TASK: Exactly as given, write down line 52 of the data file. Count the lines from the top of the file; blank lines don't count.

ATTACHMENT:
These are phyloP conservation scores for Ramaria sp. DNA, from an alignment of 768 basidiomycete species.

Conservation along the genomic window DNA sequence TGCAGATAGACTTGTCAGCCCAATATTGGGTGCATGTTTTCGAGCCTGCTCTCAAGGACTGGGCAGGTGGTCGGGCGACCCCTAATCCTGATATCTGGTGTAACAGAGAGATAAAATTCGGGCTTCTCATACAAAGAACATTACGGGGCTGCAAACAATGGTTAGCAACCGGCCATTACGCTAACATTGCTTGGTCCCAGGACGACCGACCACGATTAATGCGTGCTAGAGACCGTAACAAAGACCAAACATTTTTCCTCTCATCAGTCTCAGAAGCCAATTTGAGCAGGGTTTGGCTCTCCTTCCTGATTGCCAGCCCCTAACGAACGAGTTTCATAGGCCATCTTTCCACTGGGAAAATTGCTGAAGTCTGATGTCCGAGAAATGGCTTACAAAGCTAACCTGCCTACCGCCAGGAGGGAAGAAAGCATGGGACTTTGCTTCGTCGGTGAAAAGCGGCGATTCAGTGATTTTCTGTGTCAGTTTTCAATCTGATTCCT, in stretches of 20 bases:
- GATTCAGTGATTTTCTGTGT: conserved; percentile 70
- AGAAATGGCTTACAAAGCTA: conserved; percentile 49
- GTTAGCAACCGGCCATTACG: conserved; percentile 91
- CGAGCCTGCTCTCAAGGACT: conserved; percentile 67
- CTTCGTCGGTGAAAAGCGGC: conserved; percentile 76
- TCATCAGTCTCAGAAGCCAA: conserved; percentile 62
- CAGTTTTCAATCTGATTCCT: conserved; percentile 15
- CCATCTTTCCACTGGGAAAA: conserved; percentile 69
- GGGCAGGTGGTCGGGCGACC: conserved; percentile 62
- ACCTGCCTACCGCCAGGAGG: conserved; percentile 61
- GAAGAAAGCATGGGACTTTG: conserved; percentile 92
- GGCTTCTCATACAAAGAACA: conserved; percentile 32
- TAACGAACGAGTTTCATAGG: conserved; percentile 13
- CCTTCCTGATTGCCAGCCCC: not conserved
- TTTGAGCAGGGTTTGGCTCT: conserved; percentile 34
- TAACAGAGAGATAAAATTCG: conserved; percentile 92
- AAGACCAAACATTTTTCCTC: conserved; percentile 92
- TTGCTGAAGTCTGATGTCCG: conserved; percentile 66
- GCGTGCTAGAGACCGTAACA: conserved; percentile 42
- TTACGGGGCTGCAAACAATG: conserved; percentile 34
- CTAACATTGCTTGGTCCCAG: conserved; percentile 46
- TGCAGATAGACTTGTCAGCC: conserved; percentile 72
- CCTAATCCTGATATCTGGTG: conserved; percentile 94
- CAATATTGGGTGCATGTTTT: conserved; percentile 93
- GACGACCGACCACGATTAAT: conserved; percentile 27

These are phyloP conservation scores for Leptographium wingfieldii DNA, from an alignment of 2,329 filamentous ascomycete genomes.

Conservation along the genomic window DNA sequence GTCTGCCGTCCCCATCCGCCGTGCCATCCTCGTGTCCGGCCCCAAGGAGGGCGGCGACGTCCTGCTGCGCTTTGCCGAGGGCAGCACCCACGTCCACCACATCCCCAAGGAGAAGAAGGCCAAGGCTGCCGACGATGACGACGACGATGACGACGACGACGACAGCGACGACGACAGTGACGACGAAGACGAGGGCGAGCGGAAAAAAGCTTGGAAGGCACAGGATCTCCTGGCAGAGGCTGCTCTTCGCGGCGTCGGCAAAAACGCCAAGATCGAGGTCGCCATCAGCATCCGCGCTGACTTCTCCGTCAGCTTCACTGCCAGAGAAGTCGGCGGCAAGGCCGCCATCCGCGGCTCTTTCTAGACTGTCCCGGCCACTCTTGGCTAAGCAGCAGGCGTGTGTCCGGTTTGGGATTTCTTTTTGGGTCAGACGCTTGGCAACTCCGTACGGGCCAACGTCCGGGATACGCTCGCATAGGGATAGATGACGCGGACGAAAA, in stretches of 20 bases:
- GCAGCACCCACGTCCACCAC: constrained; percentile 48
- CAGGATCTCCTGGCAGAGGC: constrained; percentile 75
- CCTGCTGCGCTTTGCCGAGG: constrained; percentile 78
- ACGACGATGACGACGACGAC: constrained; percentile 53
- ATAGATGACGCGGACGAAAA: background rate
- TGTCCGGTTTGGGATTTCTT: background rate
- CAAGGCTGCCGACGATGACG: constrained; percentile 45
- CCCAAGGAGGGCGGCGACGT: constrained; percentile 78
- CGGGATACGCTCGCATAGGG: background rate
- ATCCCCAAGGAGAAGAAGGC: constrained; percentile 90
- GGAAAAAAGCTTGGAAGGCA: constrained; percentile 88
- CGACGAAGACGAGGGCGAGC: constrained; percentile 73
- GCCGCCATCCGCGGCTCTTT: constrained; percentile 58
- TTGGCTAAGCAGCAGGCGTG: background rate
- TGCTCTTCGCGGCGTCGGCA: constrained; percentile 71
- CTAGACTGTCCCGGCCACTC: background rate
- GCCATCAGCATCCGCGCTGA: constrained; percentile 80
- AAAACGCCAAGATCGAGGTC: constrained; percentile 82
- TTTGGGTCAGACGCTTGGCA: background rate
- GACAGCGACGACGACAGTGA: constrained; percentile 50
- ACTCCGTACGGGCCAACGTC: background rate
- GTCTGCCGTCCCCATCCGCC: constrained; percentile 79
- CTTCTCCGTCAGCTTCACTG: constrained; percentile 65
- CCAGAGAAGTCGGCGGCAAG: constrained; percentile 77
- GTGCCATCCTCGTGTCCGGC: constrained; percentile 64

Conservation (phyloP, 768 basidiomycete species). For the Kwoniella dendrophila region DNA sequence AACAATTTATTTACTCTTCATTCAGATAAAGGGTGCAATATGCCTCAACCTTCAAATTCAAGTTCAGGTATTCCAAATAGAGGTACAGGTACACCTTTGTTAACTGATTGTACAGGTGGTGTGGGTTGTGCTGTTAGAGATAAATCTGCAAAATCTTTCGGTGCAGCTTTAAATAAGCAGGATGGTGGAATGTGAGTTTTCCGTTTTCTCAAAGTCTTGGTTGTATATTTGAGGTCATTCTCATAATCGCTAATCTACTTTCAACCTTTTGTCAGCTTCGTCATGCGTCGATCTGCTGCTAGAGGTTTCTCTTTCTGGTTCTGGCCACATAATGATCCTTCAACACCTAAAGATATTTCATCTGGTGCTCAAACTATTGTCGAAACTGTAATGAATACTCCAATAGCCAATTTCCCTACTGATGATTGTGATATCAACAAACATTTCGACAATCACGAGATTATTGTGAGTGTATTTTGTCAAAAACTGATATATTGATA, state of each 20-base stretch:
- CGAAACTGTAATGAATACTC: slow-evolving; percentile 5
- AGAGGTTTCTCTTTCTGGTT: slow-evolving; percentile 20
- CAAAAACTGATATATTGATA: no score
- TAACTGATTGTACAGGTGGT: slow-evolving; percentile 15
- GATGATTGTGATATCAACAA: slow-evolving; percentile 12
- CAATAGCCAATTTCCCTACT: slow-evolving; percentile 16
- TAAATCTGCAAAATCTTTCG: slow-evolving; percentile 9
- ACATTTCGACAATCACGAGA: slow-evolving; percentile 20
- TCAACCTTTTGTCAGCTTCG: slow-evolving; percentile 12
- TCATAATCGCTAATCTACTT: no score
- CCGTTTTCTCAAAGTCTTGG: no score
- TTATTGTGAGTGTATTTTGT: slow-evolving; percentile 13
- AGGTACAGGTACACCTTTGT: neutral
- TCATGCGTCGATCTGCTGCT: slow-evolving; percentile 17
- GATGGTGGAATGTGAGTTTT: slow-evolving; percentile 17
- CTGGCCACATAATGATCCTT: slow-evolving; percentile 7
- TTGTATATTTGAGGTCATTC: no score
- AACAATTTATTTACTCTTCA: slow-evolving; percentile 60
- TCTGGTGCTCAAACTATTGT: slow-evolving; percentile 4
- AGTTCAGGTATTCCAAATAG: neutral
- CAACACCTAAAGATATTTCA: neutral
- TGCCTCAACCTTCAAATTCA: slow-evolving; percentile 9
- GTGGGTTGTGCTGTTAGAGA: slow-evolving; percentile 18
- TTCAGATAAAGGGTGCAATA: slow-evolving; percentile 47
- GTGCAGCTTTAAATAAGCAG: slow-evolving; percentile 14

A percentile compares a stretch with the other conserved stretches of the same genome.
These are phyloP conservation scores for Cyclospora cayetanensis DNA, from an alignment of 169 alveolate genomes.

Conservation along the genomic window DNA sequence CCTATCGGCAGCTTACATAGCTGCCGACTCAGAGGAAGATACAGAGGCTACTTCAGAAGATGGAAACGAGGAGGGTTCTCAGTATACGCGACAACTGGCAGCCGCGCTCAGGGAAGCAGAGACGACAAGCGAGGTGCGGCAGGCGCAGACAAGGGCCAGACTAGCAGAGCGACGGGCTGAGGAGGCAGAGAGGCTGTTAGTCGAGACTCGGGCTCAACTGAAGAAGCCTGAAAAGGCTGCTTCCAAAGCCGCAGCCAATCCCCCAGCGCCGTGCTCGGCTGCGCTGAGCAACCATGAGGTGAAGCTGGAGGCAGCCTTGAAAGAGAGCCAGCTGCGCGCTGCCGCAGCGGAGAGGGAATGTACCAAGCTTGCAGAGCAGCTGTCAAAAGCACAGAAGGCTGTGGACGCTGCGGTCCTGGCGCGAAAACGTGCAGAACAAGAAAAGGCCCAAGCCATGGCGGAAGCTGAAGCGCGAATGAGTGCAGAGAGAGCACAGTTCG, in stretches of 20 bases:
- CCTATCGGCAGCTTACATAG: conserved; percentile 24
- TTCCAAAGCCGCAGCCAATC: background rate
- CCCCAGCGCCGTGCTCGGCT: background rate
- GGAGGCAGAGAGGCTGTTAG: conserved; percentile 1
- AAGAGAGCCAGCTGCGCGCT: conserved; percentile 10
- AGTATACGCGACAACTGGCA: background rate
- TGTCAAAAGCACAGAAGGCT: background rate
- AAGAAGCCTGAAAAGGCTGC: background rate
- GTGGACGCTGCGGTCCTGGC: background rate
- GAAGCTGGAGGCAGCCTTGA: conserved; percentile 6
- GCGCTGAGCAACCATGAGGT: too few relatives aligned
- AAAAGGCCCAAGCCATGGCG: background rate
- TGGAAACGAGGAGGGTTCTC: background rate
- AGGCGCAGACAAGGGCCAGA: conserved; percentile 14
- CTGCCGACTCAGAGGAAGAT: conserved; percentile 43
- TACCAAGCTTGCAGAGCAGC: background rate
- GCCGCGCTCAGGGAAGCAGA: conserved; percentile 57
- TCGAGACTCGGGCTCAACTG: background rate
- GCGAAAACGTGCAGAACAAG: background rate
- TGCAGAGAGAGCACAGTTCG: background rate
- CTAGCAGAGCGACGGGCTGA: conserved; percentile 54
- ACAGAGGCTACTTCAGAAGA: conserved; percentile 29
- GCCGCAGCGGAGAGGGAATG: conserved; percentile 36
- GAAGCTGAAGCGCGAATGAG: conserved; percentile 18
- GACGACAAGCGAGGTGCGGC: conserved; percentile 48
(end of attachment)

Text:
- CTTCTCCGTCAGCTTCACTG: constrained; percentile 65